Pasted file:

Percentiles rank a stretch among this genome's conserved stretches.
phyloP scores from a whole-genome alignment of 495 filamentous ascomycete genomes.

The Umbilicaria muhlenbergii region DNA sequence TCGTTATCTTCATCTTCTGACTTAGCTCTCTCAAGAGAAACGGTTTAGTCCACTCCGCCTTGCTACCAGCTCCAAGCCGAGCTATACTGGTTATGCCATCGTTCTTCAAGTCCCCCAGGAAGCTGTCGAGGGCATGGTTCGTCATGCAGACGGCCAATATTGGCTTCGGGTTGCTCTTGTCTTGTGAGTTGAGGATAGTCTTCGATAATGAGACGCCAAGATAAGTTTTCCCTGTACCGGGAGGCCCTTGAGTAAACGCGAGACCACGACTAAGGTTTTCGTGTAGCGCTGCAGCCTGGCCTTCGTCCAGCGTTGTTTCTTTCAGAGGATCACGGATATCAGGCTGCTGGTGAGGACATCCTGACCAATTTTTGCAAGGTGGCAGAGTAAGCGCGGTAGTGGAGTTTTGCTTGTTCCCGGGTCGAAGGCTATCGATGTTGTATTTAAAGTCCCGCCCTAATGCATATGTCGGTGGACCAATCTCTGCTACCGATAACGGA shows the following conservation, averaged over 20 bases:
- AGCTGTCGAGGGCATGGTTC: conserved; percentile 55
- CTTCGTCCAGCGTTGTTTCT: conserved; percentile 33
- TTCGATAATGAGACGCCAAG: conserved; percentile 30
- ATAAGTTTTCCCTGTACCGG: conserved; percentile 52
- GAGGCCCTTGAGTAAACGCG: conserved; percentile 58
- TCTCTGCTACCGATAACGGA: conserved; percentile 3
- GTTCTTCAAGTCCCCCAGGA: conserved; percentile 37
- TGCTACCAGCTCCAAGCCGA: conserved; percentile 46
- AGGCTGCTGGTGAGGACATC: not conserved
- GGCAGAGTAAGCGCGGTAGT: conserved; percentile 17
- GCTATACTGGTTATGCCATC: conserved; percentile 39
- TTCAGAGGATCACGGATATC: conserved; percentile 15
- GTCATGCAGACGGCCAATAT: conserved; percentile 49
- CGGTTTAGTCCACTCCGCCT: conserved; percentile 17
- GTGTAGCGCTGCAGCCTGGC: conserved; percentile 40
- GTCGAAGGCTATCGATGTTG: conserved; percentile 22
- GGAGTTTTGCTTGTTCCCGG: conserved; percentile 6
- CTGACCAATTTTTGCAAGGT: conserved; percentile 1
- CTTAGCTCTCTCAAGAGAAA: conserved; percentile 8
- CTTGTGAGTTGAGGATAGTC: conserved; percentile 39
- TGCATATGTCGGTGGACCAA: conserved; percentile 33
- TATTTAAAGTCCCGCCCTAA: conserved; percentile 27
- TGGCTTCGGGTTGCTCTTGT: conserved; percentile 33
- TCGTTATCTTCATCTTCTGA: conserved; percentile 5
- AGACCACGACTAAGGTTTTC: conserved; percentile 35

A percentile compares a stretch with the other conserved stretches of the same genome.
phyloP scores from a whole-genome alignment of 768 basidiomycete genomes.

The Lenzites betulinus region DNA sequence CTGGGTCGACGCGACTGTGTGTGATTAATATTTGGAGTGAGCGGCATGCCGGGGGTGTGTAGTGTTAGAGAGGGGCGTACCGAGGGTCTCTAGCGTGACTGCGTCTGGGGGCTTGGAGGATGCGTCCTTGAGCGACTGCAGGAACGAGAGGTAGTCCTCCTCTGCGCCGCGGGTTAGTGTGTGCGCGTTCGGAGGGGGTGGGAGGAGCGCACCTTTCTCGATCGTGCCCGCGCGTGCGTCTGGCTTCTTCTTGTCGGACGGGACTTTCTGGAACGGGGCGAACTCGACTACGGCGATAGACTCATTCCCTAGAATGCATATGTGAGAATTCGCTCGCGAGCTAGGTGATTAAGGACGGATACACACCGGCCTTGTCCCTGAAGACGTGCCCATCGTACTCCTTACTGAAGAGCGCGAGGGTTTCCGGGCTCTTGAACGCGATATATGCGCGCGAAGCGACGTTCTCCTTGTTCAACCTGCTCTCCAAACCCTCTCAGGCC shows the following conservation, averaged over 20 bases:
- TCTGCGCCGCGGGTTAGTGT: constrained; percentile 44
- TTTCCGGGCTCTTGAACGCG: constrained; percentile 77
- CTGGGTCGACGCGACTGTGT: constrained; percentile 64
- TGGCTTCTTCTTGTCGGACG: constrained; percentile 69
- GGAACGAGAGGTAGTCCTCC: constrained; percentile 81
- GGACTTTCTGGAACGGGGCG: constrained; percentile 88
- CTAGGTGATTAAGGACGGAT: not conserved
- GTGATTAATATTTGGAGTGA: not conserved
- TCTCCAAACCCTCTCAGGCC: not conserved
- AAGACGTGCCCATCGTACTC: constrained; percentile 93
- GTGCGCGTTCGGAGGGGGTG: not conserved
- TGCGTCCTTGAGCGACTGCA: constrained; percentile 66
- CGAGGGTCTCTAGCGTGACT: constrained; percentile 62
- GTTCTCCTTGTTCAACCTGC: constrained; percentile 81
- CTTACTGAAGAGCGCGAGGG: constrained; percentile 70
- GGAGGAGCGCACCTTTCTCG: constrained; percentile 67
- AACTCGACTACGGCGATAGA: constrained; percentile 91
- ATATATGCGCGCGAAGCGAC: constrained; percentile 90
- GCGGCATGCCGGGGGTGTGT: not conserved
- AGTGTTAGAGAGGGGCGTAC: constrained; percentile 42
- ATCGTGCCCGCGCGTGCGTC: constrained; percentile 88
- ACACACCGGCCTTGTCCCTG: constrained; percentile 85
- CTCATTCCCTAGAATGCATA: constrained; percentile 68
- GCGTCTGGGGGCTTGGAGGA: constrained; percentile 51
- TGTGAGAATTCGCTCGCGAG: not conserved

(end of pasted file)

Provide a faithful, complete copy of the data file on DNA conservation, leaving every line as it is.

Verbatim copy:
Percentiles rank a stretch among this genome's conserved stretches.
phyloP scores from a whole-genome alignment of 495 filamentous ascomycete genomes.

The Umbilicaria muhlenbergii region DNA sequence TCGTTATCTTCATCTTCTGACTTAGCTCTCTCAAGAGAAACGGTTTAGTCCACTCCGCCTTGCTACCAGCTCCAAGCCGAGCTATACTGGTTATGCCATCGTTCTTCAAGTCCCCCAGGAAGCTGTCGAGGGCATGGTTCGTCATGCAGACGGCCAATATTGGCTTCGGGTTGCTCTTGTCTTGTGAGTTGAGGATAGTCTTCGATAATGAGACGCCAAGATAAGTTTTCCCTGTACCGGGAGGCCCTTGAGTAAACGCGAGACCACGACTAAGGTTTTCGTGTAGCGCTGCAGCCTGGCCTTCGTCCAGCGTTGTTTCTTTCAGAGGATCACGGATATCAGGCTGCTGGTGAGGACATCCTGACCAATTTTTGCAAGGTGGCAGAGTAAGCGCGGTAGTGGAGTTTTGCTTGTTCCCGGGTCGAAGGCTATCGATGTTGTATTTAAAGTCCCGCCCTAATGCATATGTCGGTGGACCAATCTCTGCTACCGATAACGGA shows the following conservation, averaged over 20 bases:
- AGCTGTCGAGGGCATGGTTC: conserved; percentile 55
- CTTCGTCCAGCGTTGTTTCT: conserved; percentile 33
- TTCGATAATGAGACGCCAAG: conserved; percentile 30
- ATAAGTTTTCCCTGTACCGG: conserved; percentile 52
- GAGGCCCTTGAGTAAACGCG: conserved; percentile 58
- TCTCTGCTACCGATAACGGA: conserved; percentile 3
- GTTCTTCAAGTCCCCCAGGA: conserved; percentile 37
- TGCTACCAGCTCCAAGCCGA: conserved; percentile 46
- AGGCTGCTGGTGAGGACATC: not conserved
- GGCAGAGTAAGCGCGGTAGT: conserved; percentile 17
- GCTATACTGGTTATGCCATC: conserved; percentile 39
- TTCAGAGGATCACGGATATC: conserved; percentile 15
- GTCATGCAGACGGCCAATAT: conserved; percentile 49
- CGGTTTAGTCCACTCCGCCT: conserved; percentile 17
- GTGTAGCGCTGCAGCCTGGC: conserved; percentile 40
- GTCGAAGGCTATCGATGTTG: conserved; percentile 22
- GGAGTTTTGCTTGTTCCCGG: conserved; percentile 6
- CTGACCAATTTTTGCAAGGT: conserved; percentile 1
- CTTAGCTCTCTCAAGAGAAA: conserved; percentile 8
- CTTGTGAGTTGAGGATAGTC: conserved; percentile 39
- TGCATATGTCGGTGGACCAA: conserved; percentile 33
- TATTTAAAGTCCCGCCCTAA: conserved; percentile 27
- TGGCTTCGGGTTGCTCTTGT: conserved; percentile 33
- TCGTTATCTTCATCTTCTGA: conserved; percentile 5
- AGACCACGACTAAGGTTTTC: conserved; percentile 35

A percentile compares a stretch with the other conserved stretches of the same genome.
phyloP scores from a whole-genome alignment of 768 basidiomycete genomes.

The Lenzites betulinus region DNA sequence CTGGGTCGACGCGACTGTGTGTGATTAATATTTGGAGTGAGCGGCATGCCGGGGGTGTGTAGTGTTAGAGAGGGGCGTACCGAGGGTCTCTAGCGTGACTGCGTCTGGGGGCTTGGAGGATGCGTCCTTGAGCGACTGCAGGAACGAGAGGTAGTCCTCCTCTGCGCCGCGGGTTAGTGTGTGCGCGTTCGGAGGGGGTGGGAGGAGCGCACCTTTCTCGATCGTGCCCGCGCGTGCGTCTGGCTTCTTCTTGTCGGACGGGACTTTCTGGAACGGGGCGAACTCGACTACGGCGATAGACTCATTCCCTAGAATGCATATGTGAGAATTCGCTCGCGAGCTAGGTGATTAAGGACGGATACACACCGGCCTTGTCCCTGAAGACGTGCCCATCGTACTCCTTACTGAAGAGCGCGAGGGTTTCCGGGCTCTTGAACGCGATATATGCGCGCGAAGCGACGTTCTCCTTGTTCAACCTGCTCTCCAAACCCTCTCAGGCC shows the following conservation, averaged over 20 bases:
- TCTGCGCCGCGGGTTAGTGT: constrained; percentile 44
- TTTCCGGGCTCTTGAACGCG: constrained; percentile 77
- CTGGGTCGACGCGACTGTGT: constrained; percentile 64
- TGGCTTCTTCTTGTCGGACG: constrained; percentile 69
- GGAACGAGAGGTAGTCCTCC: constrained; percentile 81
- GGACTTTCTGGAACGGGGCG: constrained; percentile 88
- CTAGGTGATTAAGGACGGAT: not conserved
- GTGATTAATATTTGGAGTGA: not conserved
- TCTCCAAACCCTCTCAGGCC: not conserved
- AAGACGTGCCCATCGTACTC: constrained; percentile 93
- GTGCGCGTTCGGAGGGGGTG: not conserved
- TGCGTCCTTGAGCGACTGCA: constrained; percentile 66
- CGAGGGTCTCTAGCGTGACT: constrained; percentile 62
- GTTCTCCTTGTTCAACCTGC: constrained; percentile 81
- CTTACTGAAGAGCGCGAGGG: constrained; percentile 70
- GGAGGAGCGCACCTTTCTCG: constrained; percentile 67
- AACTCGACTACGGCGATAGA: constrained; percentile 91
- ATATATGCGCGCGAAGCGAC: constrained; percentile 90
- GCGGCATGCCGGGGGTGTGT: not conserved
- AGTGTTAGAGAGGGGCGTAC: constrained; percentile 42
- ATCGTGCCCGCGCGTGCGTC: constrained; percentile 88
- ACACACCGGCCTTGTCCCTG: constrained; percentile 85
- CTCATTCCCTAGAATGCATA: constrained; percentile 68
- GCGTCTGGGGGCTTGGAGGA: constrained; percentile 51
- TGTGAGAATTCGCTCGCGAG: not conserved